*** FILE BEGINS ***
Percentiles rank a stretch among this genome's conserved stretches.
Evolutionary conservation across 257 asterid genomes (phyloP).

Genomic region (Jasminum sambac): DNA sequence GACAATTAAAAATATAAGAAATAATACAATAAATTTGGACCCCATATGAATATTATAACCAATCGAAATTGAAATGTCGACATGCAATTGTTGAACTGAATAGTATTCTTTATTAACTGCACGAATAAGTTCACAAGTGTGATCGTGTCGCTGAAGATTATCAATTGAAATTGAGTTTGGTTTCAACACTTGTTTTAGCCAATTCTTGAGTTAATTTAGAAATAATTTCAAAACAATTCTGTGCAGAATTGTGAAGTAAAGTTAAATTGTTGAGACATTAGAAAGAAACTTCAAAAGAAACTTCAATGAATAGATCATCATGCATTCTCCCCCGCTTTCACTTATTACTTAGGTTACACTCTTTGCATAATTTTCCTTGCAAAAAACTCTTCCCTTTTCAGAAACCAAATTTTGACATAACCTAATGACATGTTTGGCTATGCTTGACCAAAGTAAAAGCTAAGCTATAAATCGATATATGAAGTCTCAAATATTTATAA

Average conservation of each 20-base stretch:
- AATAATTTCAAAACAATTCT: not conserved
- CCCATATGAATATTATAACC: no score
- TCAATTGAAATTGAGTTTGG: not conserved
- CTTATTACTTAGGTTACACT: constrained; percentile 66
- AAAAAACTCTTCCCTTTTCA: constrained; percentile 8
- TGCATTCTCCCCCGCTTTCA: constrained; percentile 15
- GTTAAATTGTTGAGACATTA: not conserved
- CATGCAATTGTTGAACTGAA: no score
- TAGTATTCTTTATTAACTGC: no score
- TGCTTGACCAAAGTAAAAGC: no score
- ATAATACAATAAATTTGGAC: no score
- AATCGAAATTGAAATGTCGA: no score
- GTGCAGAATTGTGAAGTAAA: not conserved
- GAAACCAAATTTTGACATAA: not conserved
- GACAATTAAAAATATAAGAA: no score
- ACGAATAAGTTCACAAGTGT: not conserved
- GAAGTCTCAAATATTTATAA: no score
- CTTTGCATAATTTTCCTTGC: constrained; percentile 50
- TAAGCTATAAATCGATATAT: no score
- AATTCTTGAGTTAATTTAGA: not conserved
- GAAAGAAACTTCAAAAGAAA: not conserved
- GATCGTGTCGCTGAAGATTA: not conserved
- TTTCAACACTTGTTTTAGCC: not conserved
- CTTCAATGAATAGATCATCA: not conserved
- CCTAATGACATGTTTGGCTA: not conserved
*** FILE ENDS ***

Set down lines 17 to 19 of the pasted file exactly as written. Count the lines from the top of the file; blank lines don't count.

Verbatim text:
- GTGCAGAATTGTGAAGTAAA: not conserved
- GAAACCAAATTTTGACATAA: not conserved
- GACAATTAAAAATATAAGAA: no score